President Donald Trump signed the $2 trillion coronavirus stimulus package into law on Friday, after the House voted to pass it.
For hospitals, it means a $100 billion influx of cash. But how the money will be able to be used and when it will arrive are questions still being figured out by hospital CEOs and the American Hospital Association.
The AHA said Friday it hoped to have more details and clarity in the coming days.
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CEOs on a press call with the AHA on Saturday, March 21, said they needed money quickly - meaning within a couple of weeks - or they would risk not making payroll.
LRGHealthcare President and CEO Kevin Donovan, who was on Saturday's call, said Friday, "There's still not a lot of clarity on what the money can be used for and how it can be given out."
He first heard the funds could only be used for COVID-19 efforts and resources, such as setting up tents and getting test kits, respirators and personal protection equipment.
"That gave me great concern," Donovan said.
An hour later he saw an analysis that the money could be applied to revenue losses, which would include payroll.
"As I talk to folks in the Senate, no one quite knows yet how it's going to be rolled out," he said.
Moody's said Friday that the $100 billion to hospitals may be used to offset the suspension of elective and non-critical services, according to Dan Steingart, vice president and senior credit officer.
Elective procedures provide the bread and butter of revenue for most hospitals.
Donovan originally thought elective surgery cancellations would affect an estimated 30-40% of revenue for the two hospitals in the Lakes Region system. He's found that it has affected more than 50% of revenue.
"Everyone is feeling the same thing we're feeling right now, which is a tremendous drop in elective work," Donovan said. "It's not just the work and the volume, now people seem to be avoiding care at all costs unless they're COVID-19 patients."
Lakes Region has a steady ten suspected COVID patients at any one time. Individuals coming in with legitimate concerns and symptoms are treated as though they are COVID-19 positive and put in isolation rooms. Test results take on average, seven to nine days to come back.
As with other hospitals, Lakes Region has a shortage of tests, face masks and other equipment.
"We're struggling to get our hands on personal protection equipment," Donovan said. "Every day we talk about the plan for the day. Yesterday we were informed we had 400 procedure masks."
These weren't even N95 masks and their number would run out by the end of the day.
"We found a place to buy a case of 500 of them," Donovan said.
The cost of the masks, which four months ago was about 50 cents each, had gone up to $7 a mask.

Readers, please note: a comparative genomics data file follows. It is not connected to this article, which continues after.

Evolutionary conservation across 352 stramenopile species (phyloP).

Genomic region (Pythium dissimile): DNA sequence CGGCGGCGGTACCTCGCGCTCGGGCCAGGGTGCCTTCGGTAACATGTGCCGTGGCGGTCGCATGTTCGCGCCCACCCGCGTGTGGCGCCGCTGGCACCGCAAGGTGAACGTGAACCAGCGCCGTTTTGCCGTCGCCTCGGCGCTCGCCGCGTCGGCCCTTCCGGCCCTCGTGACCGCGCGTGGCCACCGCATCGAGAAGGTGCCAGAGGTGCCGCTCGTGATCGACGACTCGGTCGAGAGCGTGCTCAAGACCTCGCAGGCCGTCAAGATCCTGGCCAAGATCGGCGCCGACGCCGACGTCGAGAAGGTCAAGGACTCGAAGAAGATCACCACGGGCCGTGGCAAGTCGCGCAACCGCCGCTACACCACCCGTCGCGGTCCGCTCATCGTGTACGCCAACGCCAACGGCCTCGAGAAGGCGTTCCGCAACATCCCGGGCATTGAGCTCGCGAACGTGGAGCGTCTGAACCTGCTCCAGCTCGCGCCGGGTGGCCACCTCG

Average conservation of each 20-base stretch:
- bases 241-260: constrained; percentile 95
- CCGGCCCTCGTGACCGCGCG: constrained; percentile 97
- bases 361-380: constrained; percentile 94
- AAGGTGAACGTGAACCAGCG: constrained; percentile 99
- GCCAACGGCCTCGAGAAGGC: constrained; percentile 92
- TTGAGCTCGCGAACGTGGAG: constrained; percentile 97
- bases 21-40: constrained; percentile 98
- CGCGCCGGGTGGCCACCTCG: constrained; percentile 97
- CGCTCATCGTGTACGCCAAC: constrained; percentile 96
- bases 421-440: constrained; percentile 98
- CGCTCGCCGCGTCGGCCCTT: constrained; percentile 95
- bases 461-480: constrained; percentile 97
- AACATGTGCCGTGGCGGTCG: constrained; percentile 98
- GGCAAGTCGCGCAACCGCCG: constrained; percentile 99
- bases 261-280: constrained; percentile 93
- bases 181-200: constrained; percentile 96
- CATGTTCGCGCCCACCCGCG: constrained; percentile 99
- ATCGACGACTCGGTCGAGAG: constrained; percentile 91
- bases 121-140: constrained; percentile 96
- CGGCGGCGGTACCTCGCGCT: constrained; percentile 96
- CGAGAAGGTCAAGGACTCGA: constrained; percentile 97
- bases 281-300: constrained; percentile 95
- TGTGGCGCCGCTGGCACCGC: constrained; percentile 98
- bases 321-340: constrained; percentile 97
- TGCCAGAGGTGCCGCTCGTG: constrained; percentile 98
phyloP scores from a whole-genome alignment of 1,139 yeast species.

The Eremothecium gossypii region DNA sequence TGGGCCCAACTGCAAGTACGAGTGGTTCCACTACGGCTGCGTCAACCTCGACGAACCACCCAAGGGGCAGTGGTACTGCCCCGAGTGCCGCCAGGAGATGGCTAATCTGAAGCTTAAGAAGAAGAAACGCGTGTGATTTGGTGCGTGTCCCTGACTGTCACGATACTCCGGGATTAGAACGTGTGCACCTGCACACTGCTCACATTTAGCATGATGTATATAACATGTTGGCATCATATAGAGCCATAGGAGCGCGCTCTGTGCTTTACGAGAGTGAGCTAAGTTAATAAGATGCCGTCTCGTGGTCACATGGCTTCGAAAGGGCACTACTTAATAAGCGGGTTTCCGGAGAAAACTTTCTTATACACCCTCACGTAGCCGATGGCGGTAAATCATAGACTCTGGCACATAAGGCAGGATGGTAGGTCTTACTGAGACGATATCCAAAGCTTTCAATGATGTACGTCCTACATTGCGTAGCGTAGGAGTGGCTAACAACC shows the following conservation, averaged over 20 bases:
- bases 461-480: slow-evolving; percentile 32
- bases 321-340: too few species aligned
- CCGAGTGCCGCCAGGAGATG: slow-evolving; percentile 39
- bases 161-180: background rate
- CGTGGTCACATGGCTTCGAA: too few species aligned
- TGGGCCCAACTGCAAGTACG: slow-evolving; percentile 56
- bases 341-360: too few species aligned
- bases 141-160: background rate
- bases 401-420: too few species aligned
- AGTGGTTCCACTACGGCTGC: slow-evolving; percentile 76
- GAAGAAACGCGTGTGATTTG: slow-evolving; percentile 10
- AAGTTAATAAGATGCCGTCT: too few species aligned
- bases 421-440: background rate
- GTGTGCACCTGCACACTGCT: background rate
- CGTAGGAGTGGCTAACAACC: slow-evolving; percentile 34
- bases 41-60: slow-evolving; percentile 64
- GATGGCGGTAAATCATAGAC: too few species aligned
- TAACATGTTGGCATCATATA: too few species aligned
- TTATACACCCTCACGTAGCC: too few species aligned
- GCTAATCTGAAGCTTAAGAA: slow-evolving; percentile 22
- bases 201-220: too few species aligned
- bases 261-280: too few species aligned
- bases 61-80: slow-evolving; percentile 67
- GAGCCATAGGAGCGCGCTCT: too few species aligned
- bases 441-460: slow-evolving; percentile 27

"It's scary for our front line folks," Donovan said. "We live day-to-day."
WHY THIS MATTERS
The federal stimulus measures will give hospitals that treat Medicare COVID-19 patients a 20% payment increase for all services provided. And the planned 2% Medicare sequestration payments cuts to providers will be lifted until the end of this year.
But money to meet payroll, can't wait, or hospitals will have to take measures to stay open.
The Lakes Region system has already started to curtail the number of staff working each day because of the lower volume of elective surgeries and procedures. Workers who have earned time saved, are taking it, Donovan said.
He and the Board of Trustees have had conversations about what happens next, but there are no definite plans.
"If funds get tighter, there will be some changes we will have to make to keep the doors open at all," he said.
The state of New Hampshire has created its own $50 million fund geared towards helping hospitals, according to Donovan, who hopes the state funds will be able to tide them over until the stimulus money becomes available.
"I'm very concerned that by the time the money makes it out, it will be too little, too late for us," Donovan said. "We have a problem today; 30- to-60 days from now will not help."
HOW THE STIMULUS PACKAGE IMPACTS INSURERS
The Coronavirus Aid, Relief and Economic Security Act means group health plans and insurance providers will be mandated to cover preventive services related to coronavirus without cost sharing.
The CARES Act builds on the new coverage provisions in the Families First bill, according to Health Affairs. Under Families First, all comprehensive private health insurance plans must cover FDA-approved testing needed to detect or diagnose coronavirus without cost-sharing or prior authorization barriers.
Coverage extends to any services or items provided during a medical visit--including an in-person or telehealth visit to a doctor's office, an urgent care center, or an emergency room--that results in coronavirus testing or screening.
This coverage requirement began on March 18 when Families First was enacted and remains in effect while there is a declared public health emergency.
The CARES Act builds on this requirement, at least for private plans, the report said. The bill broadens the testing that would be covered to include tests provided by labs on an emergency basis; state-developed tests; and any other tests determined appropriate by the Department of Health and Human Services.
Employers and health insurers will be required to pay hospitals and labs whatever their charges are for COVID-19 tests if a contract is not in place. By comparison, Medicare pays $51.33 for a commercial coronavirus test, according to Axios.
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